When it comes to games based upon sport franchises, soccer and car racing fans are spoiled for choice. Superbike fans however have only a singular option in Milestone’s MotoGP 13. Is it good enough to land a podium place in your racing collection or does it spectacularly crash out of the running?
Sights and sound of MotoGP 13
Unlike big budget racing titles such as Forza Horizon, MotoGP 13 will most definitely not entice players with amazing graphical eye-candy. The game does not just lack the graphical punch of most racing games released lately including Grid 2 (review), but is also not a match for older titles such as 2010’s Gran Turismo 5 (review).
This is down to outdated shadow and lighting effects, and semi-realistic backdrops on race tracks that boasts many low resolution elements. A lot of the advertisement boards on tracks for instance look horribly pixelated, and in the event that you misjudge a corner and venture off the track, you actually drive through them as though they were futuristic holographic projections.
Like supercars, superbikes can be identified by their exhaust notes. Many SBK series fans can tell the difference in the auditory soundtrack of a deep burbling engine of a Ducati and high-revving symphonic notes of a Kawasaki Ninja powerplant. Don’t expect the same almost palpable sense of auditory stimulation via MotoGP 13, as the bikes all sound very similar and totally underwhelming.
Landing a permanent spot with a top motoGP team means landing plenty of podium finishes.
Setting the stage for racing
Despite the underwhelming graphical and auditory prowess of the game, MotoGP 13 actually sports an engaging presentation. The latter involves videos of the tracks and surrounding city area being shown before each race. Gamers are also able to view a weather report, check the prevailing track conditions, and get track info including the number of right- and left-turn corners, while the race is loading.
Within the game’s main mode, Career (splitscreen and online racing also available), players find themselves in a barebones, but easily navigated changing room area that serves as a kind of race command centre. In this room, you can check news paper reports on past races, view the championship standings, change the look of your virtual racing persona, and access race events from the calendar.
In Career, players are tasked with gaining an excellent reputation with teams as well as upping their fan base, in order to land a permanent spot with one of the MotoGP teams. You begin by doing duty as a wild card entrant for Moto3 (250 cc single cylinder class) teams that are not able to fill their driver roster on race day. If you land a permanent spot on a team and win races, you will be able to climb the ranks and make the move to Moto2 (600 cc superbike class) and finally MotoGP (the summit of superbike racing, 1000 cc main class).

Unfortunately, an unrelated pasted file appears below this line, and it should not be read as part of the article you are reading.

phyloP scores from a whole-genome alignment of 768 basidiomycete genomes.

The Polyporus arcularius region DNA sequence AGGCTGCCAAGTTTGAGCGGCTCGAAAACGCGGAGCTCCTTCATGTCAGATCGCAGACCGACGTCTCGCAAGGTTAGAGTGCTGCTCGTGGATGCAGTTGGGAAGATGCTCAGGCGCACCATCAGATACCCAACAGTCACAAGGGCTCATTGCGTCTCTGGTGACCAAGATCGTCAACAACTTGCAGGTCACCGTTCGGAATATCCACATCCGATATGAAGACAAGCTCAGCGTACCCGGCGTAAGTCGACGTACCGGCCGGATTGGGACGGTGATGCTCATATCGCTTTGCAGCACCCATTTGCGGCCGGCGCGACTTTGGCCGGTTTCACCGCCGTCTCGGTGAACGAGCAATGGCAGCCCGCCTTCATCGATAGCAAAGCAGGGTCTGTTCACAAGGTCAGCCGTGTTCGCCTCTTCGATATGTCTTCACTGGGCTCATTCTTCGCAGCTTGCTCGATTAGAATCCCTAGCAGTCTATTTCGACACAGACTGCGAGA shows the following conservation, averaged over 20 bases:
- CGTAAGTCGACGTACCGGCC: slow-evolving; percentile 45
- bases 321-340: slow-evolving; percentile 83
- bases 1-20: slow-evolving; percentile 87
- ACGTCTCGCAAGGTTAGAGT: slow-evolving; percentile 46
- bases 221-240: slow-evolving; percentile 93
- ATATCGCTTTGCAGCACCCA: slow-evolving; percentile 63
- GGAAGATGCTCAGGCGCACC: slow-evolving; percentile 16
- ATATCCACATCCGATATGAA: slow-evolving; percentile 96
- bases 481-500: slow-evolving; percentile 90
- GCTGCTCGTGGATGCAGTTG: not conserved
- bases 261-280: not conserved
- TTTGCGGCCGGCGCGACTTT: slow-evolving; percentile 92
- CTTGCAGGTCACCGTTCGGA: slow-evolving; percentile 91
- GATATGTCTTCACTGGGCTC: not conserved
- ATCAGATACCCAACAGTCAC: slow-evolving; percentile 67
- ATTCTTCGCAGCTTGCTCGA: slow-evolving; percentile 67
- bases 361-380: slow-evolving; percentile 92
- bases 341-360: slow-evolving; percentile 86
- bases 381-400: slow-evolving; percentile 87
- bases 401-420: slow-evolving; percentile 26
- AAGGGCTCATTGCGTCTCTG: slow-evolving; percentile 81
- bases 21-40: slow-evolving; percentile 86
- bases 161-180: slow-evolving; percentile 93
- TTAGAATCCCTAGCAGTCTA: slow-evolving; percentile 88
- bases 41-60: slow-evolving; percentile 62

Despite the severe lack of graphical polish, the challenging and involving gameplay as well the drive to reach superbike racing’s highest echelons kept us motoring on.
Within MotoGP 13 it's not a case of following the yellow brike road, but following the green line.
Mastering the two-wheeled stallion
When you start MotoGP 13 the driver aids are turned on by default, and these assists players with their acceleration, steering, braking, gear changes and riding position on the bike. This makes it easy for new players and arcade fans to quickly and easily get into the game.
You will, however, need to put in plenty of racing hours before being able to race with the aforementioned aids deactivated. Doing so, is not only more realistic (more simulation than the arcade-like experience you get with these turned on), but also much more rewarding since ditching the riding aids really is the only way that you are going to land a spot on the podium.
This is due to the fact that the braking aid brake far too early and heavily, while the acceleration aid kicks in a little too late for our liking. The end result of this is slower top ends, lacklustre acceleration and competitors that you worked hard to pass, only to have them easily breeze past you on longer straights or hairpin corners.
Turning the aids off though should be done in stages, as the unassisted bike literally blasts down straights at immense speeds. You need to know where the right racing line and braking zones are in order to avoid unintentional offroading or being tossed like a ragdoll by your steel steed.
Cutting through race traffic like a hot knife through butter cost plenty of hours' practice.
To the point
MotoGP 13 actually manages to be a lot more entertaining than its outdated graphics and lacklustre audio would suggest. This is down to the gameplay being challenging and, more importantly, plugged into the sense of competitiveness gamers feel when they are challenged to master the handling of the bike as well as beating their AI controlled opponents.
If photo-realistic graphics is not your main motivation for buying games and you are a real motoGP fan who needs to race the socks off of Marc Marquez and Valentino Rossi, then forking out R600 for the PS3 (Xbox 360, PS Vita and PC versions also available) copy of MotoGP 13 should be worth it. Everyone else should rather enter the acquisition pit lane and give this title a miss.
The racing is entertaining and challenging.
Suitable for pick-up-and-play arcade gamers and simulation fans alike.
Packs all the real world teams, racers, and superbike brands.
Clean and barebones presentation that is engaging nonetheless.
Has a good amount of replay value - if you are into superbikes.
Monotonous exhaust notes does not convey the excitement of mounting a two-wheeler.